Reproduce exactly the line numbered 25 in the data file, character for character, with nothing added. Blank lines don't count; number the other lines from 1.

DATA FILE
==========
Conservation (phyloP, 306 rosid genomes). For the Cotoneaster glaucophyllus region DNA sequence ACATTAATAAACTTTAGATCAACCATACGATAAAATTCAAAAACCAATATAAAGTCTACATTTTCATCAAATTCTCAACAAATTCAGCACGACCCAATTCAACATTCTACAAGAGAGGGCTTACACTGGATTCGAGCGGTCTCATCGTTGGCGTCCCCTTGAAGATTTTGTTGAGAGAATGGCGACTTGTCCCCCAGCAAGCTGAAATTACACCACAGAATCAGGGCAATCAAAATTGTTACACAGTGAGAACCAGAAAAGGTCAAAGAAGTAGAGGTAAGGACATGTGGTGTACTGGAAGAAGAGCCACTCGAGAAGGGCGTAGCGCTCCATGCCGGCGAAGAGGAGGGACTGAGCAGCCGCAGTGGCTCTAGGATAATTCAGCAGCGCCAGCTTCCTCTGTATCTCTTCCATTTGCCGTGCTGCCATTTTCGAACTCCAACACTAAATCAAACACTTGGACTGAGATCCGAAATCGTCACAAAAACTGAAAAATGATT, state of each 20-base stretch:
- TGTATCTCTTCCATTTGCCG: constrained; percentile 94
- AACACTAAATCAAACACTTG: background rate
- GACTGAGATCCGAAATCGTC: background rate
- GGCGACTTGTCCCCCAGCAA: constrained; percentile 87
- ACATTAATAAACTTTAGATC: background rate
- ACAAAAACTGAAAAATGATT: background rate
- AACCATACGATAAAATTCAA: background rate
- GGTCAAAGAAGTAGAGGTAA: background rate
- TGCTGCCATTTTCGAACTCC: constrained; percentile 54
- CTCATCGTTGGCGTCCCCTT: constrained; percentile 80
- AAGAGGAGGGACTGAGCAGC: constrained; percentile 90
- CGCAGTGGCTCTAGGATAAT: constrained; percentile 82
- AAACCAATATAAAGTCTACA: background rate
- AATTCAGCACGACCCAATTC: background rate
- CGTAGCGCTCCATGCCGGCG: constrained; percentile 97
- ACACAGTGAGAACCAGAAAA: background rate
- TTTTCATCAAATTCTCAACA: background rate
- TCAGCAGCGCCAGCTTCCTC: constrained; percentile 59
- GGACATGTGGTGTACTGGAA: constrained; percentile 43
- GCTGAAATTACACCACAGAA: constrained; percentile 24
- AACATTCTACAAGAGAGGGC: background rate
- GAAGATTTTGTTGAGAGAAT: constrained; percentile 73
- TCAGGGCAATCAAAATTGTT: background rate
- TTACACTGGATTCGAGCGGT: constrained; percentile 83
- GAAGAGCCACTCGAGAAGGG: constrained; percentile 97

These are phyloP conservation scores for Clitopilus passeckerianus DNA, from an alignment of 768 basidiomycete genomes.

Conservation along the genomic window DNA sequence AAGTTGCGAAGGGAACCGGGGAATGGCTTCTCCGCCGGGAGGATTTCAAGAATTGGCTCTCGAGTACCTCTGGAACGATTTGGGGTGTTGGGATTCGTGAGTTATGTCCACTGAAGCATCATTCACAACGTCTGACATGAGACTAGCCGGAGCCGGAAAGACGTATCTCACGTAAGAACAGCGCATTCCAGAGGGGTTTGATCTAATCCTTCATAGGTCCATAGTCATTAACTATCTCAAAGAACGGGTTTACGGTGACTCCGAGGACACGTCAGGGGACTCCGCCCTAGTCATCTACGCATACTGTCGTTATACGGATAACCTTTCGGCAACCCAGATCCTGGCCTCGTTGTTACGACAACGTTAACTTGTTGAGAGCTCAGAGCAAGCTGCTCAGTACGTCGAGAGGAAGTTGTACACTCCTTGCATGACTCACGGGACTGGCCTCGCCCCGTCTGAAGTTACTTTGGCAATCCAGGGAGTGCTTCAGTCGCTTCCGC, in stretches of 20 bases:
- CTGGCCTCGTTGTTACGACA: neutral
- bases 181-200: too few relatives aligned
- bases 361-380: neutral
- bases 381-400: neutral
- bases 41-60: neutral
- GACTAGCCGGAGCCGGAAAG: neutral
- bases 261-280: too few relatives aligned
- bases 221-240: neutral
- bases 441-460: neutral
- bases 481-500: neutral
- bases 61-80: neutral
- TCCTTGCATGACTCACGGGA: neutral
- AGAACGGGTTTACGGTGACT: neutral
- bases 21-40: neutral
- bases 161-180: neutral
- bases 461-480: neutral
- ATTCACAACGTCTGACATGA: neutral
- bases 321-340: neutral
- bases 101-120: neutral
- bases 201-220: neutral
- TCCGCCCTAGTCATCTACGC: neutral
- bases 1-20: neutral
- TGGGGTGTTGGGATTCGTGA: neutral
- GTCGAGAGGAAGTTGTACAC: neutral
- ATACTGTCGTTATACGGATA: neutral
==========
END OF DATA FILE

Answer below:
- TTACACTGGATTCGAGCGGT: constrained; percentile 83